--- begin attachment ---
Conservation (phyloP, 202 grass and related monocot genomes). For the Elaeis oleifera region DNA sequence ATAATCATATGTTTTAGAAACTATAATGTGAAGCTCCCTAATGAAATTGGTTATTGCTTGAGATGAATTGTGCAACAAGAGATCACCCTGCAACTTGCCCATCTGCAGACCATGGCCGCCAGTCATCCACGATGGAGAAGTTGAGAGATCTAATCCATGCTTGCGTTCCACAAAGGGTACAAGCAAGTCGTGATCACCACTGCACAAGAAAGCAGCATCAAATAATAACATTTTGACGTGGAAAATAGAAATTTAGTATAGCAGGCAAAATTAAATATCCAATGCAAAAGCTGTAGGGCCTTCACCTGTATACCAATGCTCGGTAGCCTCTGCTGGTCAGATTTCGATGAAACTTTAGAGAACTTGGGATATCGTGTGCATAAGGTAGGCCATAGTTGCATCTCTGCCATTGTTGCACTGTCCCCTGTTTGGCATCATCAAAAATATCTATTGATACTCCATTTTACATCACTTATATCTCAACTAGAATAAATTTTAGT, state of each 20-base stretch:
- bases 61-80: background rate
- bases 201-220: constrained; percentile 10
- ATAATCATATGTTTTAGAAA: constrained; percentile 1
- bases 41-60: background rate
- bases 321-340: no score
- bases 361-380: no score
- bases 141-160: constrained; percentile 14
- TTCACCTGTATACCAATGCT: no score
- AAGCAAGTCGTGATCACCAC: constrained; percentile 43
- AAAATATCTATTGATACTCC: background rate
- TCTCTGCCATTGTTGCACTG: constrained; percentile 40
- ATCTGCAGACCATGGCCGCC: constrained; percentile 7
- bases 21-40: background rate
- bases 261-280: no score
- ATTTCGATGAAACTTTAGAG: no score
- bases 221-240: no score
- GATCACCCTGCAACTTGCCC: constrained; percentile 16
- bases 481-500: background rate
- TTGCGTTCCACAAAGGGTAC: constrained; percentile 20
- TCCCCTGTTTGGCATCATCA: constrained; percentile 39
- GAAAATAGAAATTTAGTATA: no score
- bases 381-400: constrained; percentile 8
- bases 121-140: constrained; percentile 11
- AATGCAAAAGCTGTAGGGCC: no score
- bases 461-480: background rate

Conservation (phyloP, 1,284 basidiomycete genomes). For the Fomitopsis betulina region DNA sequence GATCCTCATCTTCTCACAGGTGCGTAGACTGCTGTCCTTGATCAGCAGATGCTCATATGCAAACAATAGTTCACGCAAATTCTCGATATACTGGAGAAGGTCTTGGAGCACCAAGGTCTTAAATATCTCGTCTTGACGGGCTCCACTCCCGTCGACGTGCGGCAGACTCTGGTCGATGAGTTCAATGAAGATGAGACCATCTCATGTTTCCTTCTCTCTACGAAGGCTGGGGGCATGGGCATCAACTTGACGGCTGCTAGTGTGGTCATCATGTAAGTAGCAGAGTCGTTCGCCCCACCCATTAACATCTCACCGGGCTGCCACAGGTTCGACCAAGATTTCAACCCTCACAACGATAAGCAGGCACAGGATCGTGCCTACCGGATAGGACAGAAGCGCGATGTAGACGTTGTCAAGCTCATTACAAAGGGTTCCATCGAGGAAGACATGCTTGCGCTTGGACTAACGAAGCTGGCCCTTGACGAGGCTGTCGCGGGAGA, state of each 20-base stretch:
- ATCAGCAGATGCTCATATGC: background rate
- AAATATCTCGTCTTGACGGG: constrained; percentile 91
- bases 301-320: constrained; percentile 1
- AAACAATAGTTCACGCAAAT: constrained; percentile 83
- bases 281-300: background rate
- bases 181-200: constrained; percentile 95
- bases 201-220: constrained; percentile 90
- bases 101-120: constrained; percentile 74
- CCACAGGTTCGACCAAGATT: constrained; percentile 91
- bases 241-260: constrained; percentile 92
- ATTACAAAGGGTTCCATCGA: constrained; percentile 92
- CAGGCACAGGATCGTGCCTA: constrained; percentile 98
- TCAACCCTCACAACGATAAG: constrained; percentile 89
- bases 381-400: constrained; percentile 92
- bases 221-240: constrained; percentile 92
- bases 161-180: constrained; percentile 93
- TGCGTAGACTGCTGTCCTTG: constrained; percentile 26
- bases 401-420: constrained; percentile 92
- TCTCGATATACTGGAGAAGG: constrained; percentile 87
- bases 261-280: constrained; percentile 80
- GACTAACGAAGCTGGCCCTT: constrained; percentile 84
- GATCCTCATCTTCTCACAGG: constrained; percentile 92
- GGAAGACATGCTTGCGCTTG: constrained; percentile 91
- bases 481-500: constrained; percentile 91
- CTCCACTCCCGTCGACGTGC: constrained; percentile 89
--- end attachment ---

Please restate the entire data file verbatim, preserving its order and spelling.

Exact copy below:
Conservation (phyloP, 202 grass and related monocot genomes). For the Elaeis oleifera region DNA sequence ATAATCATATGTTTTAGAAACTATAATGTGAAGCTCCCTAATGAAATTGGTTATTGCTTGAGATGAATTGTGCAACAAGAGATCACCCTGCAACTTGCCCATCTGCAGACCATGGCCGCCAGTCATCCACGATGGAGAAGTTGAGAGATCTAATCCATGCTTGCGTTCCACAAAGGGTACAAGCAAGTCGTGATCACCACTGCACAAGAAAGCAGCATCAAATAATAACATTTTGACGTGGAAAATAGAAATTTAGTATAGCAGGCAAAATTAAATATCCAATGCAAAAGCTGTAGGGCCTTCACCTGTATACCAATGCTCGGTAGCCTCTGCTGGTCAGATTTCGATGAAACTTTAGAGAACTTGGGATATCGTGTGCATAAGGTAGGCCATAGTTGCATCTCTGCCATTGTTGCACTGTCCCCTGTTTGGCATCATCAAAAATATCTATTGATACTCCATTTTACATCACTTATATCTCAACTAGAATAAATTTTAGT, state of each 20-base stretch:
- bases 61-80: background rate
- bases 201-220: constrained; percentile 10
- ATAATCATATGTTTTAGAAA: constrained; percentile 1
- bases 41-60: background rate
- bases 321-340: no score
- bases 361-380: no score
- bases 141-160: constrained; percentile 14
- TTCACCTGTATACCAATGCT: no score
- AAGCAAGTCGTGATCACCAC: constrained; percentile 43
- AAAATATCTATTGATACTCC: background rate
- TCTCTGCCATTGTTGCACTG: constrained; percentile 40
- ATCTGCAGACCATGGCCGCC: constrained; percentile 7
- bases 21-40: background rate
- bases 261-280: no score
- ATTTCGATGAAACTTTAGAG: no score
- bases 221-240: no score
- GATCACCCTGCAACTTGCCC: constrained; percentile 16
- bases 481-500: background rate
- TTGCGTTCCACAAAGGGTAC: constrained; percentile 20
- TCCCCTGTTTGGCATCATCA: constrained; percentile 39
- GAAAATAGAAATTTAGTATA: no score
- bases 381-400: constrained; percentile 8
- bases 121-140: constrained; percentile 11
- AATGCAAAAGCTGTAGGGCC: no score
- bases 461-480: background rate

Conservation (phyloP, 1,284 basidiomycete genomes). For the Fomitopsis betulina region DNA sequence GATCCTCATCTTCTCACAGGTGCGTAGACTGCTGTCCTTGATCAGCAGATGCTCATATGCAAACAATAGTTCACGCAAATTCTCGATATACTGGAGAAGGTCTTGGAGCACCAAGGTCTTAAATATCTCGTCTTGACGGGCTCCACTCCCGTCGACGTGCGGCAGACTCTGGTCGATGAGTTCAATGAAGATGAGACCATCTCATGTTTCCTTCTCTCTACGAAGGCTGGGGGCATGGGCATCAACTTGACGGCTGCTAGTGTGGTCATCATGTAAGTAGCAGAGTCGTTCGCCCCACCCATTAACATCTCACCGGGCTGCCACAGGTTCGACCAAGATTTCAACCCTCACAACGATAAGCAGGCACAGGATCGTGCCTACCGGATAGGACAGAAGCGCGATGTAGACGTTGTCAAGCTCATTACAAAGGGTTCCATCGAGGAAGACATGCTTGCGCTTGGACTAACGAAGCTGGCCCTTGACGAGGCTGTCGCGGGAGA, state of each 20-base stretch:
- ATCAGCAGATGCTCATATGC: background rate
- AAATATCTCGTCTTGACGGG: constrained; percentile 91
- bases 301-320: constrained; percentile 1
- AAACAATAGTTCACGCAAAT: constrained; percentile 83
- bases 281-300: background rate
- bases 181-200: constrained; percentile 95
- bases 201-220: constrained; percentile 90
- bases 101-120: constrained; percentile 74
- CCACAGGTTCGACCAAGATT: constrained; percentile 91
- bases 241-260: constrained; percentile 92
- ATTACAAAGGGTTCCATCGA: constrained; percentile 92
- CAGGCACAGGATCGTGCCTA: constrained; percentile 98
- TCAACCCTCACAACGATAAG: constrained; percentile 89
- bases 381-400: constrained; percentile 92
- bases 221-240: constrained; percentile 92
- bases 161-180: constrained; percentile 93
- TGCGTAGACTGCTGTCCTTG: constrained; percentile 26
- bases 401-420: constrained; percentile 92
- TCTCGATATACTGGAGAAGG: constrained; percentile 87
- bases 261-280: constrained; percentile 80
- GACTAACGAAGCTGGCCCTT: constrained; percentile 84
- GATCCTCATCTTCTCACAGG: constrained; percentile 92
- GGAAGACATGCTTGCGCTTG: constrained; percentile 91
- bases 481-500: constrained; percentile 91
- CTCCACTCCCGTCGACGTGC: constrained; percentile 89